[erlang-questions] -pidname( <atom> ) Was: Why we need a -module() attribute?

Richard A. O'Keefe <>
Fri Mar 4 06:14:20 CET 2016

On 3/03/16 10:19 pm, Éric Pailleau wrote:

I think it was Griswold, in the context of the SL5 programming language
(the one that came between SNOBOL and Icon), who coined the term
"The Window to Hell".  The SL5 group used the term for aspects of
SL5 that let you look down into the workings of the implementation, in
order to support tracing and debugging.  Here's the reference:

     The WIndow to Hell in SL5.
     Ralph E. Griswold.
     SL5 Project Document s5LD8a
     The University of Arizona
     June 1, 1976

(If anyone has electronic copies of the SL5 project documents, I'd be 
in seeing them.  I read this one years ago, but never owned a copy.)

What's that got to do with Erlang?

First, Erlang can accept user-defined C code.
If you accept an incubus (otherwise known as a NIF) into your bed
(otherwise known as the Erlang VM), you must not be surprised
if you give birth to monsters.
Whatever integrity guarantees Erlang might offer are completely
void if you do that.

(This is not to say that there could not be some safety-checked subset
of C that could be safely added to Erlang, or better still, some sort of
BitC or D or Go variant that gets close to C speed without C's reckless
disregard for life, health, and sanity.  It just hasn't been done yet.
Maybe the right thing to do is like Squeak's Slang: use a variant of
Erlang itself as the safe+fast extension language?)

Second, even pure Erlang has a Window to Hell.
     exit(Pid, Reason) can kill *any* process that is not trapping exits.
     group_leader(Leader, Pid) can set the group leader of any process,
        willing or unwilling, knowing or unknowing
     list_to_pid(String) lets you forge pids
     erlang:ports() returns a list of all the ports on the local node
     erlang:processes() returns a list of all the processes on the local 
     erlang:resume_process(Pid) and
     erlang:suspend_process(Pid[, Options]) let you break things in a way
        that even Java's designers couldn't stomach any longer.
and those are just the ones I know about.  The result is that you can NEVER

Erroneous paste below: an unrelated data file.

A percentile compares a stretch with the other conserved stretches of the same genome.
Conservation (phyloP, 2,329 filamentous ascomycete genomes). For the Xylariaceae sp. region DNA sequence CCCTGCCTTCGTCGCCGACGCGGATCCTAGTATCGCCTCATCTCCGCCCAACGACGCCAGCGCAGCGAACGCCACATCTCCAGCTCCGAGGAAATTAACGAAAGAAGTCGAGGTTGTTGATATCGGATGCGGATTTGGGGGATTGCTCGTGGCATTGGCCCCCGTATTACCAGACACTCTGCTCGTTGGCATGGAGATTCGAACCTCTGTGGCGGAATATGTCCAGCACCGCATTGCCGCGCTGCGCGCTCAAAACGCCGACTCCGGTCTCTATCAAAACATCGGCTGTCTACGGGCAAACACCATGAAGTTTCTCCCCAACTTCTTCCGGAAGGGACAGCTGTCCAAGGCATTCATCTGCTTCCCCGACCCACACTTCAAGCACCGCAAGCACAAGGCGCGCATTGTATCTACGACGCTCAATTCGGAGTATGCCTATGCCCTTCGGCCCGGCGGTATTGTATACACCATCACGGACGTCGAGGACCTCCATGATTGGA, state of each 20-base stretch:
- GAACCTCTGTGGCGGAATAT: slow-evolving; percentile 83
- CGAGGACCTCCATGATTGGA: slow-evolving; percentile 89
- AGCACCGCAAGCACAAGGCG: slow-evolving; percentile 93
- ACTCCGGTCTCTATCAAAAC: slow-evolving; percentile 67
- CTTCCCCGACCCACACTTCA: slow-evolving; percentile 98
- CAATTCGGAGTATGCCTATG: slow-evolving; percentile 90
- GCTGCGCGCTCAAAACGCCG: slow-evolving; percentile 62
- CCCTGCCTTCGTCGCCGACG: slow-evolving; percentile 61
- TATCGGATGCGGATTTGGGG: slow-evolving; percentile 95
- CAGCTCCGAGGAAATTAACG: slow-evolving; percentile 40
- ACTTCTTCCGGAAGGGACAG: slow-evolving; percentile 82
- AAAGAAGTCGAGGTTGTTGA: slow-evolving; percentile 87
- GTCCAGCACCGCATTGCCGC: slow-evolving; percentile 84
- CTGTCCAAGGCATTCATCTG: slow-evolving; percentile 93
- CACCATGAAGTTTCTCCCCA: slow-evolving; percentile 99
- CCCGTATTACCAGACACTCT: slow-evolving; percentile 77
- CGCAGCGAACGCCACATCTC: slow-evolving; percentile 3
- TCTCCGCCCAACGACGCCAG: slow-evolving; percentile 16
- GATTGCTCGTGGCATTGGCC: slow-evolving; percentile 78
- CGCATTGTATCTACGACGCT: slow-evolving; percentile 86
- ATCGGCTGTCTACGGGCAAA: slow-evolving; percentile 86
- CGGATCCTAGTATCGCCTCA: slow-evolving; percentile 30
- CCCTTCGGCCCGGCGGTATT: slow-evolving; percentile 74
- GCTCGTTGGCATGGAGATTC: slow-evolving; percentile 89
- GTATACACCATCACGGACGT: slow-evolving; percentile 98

assume, for example, that a process that has no reason to suspend *isn't*
permanently suspended.  In the Erlang shell, type
 > [erlang:suspend_process(P) || P <- erlang:processes(), P /= self()].
and watch your shell never come back...

IMHO all such dangerous operations should be moved out of 'erlang'
into some separate module (dangerous_internal_erlang_stuff, perhaps)
to be used by debugging and tracing tools, with the compiler warning by
default if you mention that module.  It ought to be even *easier* than
getting a cross-reference to KNOW that your application (including
any libraries or frameworks) doesn't use these operations.

When I try to design "safe" patterns of communication in Erlang,
I always have this tacit "no looking through the Window to Hell,
not inviting succubi into my bed" qualification in mind.
> However when you say " only processes that can send you messages are 
> yourself and
> your parent, until one of you passes the pid on to some
> other process. " I do not understand.
You are right that in unrestrained Erlang this is not true.
I had my "no hell, no succubi" qualification in mind.

So in a non-demon-haunted Erlang,
if process P spawns process C, then P knows C's pid and can
send messages to it, and C knows its own pid, and can send
messages to itself, but nobody else can until P or C tells them.
In the actual demon-haunted Erlang, very bad things can happen
and there is no way to stop them

Much the same objection was raised to Quintus Prolog.
The module system did many nice things for you, but
it completely failed to provide *trustworthy* isolation,
in order that the debugger (itself implemented in Prolog)
could do the things programmers wanted the debugger to
do.  (The same thing with the Common Lisp systems I
knew anything about, not that that was many of them.)
I not saying "don't HAVE a window to hell", what I'm saying
is that there needs to be a fence around it.

> Any process can list all running process at any time and potentially 
> send messages to them.
> You mean those pids have to be hidden,  while existing in process 
> registry ?

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